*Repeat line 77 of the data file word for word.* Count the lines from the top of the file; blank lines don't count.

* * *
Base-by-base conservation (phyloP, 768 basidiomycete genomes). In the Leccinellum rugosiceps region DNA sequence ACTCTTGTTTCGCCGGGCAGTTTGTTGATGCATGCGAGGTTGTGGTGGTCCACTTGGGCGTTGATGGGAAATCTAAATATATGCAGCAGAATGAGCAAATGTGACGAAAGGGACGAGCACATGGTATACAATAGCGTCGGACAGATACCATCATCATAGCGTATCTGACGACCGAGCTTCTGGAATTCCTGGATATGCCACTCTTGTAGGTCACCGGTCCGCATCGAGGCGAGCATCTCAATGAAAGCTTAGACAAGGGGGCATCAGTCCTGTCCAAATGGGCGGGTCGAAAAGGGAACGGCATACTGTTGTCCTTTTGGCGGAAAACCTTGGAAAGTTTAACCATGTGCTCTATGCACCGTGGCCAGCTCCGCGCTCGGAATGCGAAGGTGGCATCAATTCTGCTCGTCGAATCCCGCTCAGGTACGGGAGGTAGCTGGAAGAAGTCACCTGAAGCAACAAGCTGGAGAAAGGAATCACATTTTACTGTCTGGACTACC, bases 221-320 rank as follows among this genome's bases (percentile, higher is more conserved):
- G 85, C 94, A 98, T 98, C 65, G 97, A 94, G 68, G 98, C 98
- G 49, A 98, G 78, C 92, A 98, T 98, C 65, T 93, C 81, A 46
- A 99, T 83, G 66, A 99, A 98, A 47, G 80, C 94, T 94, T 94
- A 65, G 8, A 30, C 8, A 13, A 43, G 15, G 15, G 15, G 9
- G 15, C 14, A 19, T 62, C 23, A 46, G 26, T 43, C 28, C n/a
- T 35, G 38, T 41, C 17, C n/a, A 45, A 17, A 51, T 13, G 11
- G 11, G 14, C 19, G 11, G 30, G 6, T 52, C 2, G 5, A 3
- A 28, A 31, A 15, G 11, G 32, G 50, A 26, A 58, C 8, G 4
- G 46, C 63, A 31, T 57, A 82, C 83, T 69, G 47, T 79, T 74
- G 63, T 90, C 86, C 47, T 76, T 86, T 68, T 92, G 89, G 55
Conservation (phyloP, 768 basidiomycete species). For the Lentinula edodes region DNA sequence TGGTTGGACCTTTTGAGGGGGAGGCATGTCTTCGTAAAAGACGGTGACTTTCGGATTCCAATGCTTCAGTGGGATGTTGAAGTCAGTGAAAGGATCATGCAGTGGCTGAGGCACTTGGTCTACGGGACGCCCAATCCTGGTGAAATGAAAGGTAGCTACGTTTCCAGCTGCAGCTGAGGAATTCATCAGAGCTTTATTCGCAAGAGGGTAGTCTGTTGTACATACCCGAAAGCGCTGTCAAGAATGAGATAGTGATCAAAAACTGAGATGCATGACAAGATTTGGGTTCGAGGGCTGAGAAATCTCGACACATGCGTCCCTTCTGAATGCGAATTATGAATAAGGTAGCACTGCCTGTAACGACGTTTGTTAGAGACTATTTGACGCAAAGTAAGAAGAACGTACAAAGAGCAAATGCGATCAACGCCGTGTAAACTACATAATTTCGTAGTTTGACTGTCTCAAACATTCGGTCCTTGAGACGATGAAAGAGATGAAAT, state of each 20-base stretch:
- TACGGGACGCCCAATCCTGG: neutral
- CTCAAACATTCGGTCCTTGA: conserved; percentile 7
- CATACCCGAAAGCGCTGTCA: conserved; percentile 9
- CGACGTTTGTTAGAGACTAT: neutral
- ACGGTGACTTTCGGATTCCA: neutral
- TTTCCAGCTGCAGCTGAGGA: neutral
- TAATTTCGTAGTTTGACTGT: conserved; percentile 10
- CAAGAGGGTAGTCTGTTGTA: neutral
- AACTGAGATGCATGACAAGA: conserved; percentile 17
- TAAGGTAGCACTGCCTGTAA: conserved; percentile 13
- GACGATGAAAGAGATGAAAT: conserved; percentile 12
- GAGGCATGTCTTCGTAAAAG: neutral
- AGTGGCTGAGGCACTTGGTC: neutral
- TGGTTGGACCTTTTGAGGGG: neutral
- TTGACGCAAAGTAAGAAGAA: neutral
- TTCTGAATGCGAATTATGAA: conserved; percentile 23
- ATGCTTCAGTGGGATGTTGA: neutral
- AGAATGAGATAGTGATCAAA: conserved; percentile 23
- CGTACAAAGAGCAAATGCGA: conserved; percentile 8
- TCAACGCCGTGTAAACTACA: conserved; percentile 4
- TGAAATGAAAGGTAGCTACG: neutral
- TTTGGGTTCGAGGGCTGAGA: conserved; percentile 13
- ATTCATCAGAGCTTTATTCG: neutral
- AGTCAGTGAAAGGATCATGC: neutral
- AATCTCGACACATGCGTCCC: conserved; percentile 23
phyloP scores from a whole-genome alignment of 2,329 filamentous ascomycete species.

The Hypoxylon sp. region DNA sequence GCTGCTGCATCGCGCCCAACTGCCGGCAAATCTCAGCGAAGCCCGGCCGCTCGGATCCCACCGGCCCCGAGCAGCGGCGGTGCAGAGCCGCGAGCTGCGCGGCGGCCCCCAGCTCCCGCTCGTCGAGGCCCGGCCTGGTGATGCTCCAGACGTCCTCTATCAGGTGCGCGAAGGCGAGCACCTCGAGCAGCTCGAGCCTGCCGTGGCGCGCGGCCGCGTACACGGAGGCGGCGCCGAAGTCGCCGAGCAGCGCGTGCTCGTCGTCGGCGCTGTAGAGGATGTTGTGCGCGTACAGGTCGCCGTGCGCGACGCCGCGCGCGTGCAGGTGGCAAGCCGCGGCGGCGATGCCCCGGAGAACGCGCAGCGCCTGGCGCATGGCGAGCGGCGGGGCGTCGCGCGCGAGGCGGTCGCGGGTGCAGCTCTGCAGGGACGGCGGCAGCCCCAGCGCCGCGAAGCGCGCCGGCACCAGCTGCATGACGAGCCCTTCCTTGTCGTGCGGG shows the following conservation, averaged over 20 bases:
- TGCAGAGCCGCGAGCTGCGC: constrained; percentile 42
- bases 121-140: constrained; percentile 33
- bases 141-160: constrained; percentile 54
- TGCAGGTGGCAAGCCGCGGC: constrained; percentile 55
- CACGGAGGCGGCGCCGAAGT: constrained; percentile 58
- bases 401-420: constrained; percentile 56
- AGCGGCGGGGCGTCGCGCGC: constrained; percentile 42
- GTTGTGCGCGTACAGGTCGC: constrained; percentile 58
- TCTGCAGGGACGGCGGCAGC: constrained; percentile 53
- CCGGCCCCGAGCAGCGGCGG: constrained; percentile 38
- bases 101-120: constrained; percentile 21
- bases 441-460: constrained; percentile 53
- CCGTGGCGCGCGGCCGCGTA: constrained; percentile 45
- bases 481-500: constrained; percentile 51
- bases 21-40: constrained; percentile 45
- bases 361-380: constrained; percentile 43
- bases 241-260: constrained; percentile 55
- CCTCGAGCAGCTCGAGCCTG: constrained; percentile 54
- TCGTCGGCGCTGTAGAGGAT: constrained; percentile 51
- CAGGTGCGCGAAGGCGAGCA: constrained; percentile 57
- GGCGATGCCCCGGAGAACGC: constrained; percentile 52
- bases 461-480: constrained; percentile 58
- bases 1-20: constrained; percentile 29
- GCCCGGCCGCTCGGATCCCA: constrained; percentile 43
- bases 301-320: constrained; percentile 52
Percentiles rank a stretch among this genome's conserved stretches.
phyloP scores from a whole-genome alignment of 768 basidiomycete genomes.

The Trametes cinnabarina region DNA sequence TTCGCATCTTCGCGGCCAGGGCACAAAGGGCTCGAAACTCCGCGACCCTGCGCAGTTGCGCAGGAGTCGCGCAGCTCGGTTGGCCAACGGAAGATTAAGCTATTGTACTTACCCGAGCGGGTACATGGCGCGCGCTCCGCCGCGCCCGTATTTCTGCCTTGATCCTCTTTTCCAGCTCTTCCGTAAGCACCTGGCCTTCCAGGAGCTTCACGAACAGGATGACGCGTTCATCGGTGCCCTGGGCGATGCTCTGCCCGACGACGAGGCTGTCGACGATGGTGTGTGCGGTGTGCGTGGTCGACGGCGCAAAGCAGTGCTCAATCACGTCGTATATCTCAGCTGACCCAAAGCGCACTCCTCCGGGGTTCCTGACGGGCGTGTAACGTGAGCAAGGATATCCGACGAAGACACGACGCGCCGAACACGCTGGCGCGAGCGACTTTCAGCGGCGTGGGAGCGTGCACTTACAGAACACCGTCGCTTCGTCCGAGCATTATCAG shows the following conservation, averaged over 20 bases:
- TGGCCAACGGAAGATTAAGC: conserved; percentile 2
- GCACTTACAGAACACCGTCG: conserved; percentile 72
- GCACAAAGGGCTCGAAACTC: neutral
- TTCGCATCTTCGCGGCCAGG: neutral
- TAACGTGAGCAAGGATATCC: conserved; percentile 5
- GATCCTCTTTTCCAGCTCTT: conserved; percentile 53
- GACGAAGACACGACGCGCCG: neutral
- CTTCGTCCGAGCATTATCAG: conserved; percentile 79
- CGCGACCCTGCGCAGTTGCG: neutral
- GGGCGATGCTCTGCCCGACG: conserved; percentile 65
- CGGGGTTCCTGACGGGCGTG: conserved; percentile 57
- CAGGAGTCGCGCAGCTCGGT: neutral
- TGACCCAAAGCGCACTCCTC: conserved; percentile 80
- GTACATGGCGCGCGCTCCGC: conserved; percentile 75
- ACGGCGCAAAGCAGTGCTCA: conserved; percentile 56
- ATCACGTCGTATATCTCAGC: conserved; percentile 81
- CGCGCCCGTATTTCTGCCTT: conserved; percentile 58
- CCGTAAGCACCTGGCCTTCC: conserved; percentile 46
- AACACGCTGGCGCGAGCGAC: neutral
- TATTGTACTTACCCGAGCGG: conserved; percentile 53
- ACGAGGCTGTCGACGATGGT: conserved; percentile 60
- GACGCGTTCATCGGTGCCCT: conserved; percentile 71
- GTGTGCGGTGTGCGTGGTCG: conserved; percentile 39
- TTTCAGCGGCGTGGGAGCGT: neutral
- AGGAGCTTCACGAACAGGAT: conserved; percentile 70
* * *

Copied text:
- GGGCGATGCTCTGCCCGACG: conserved; percentile 65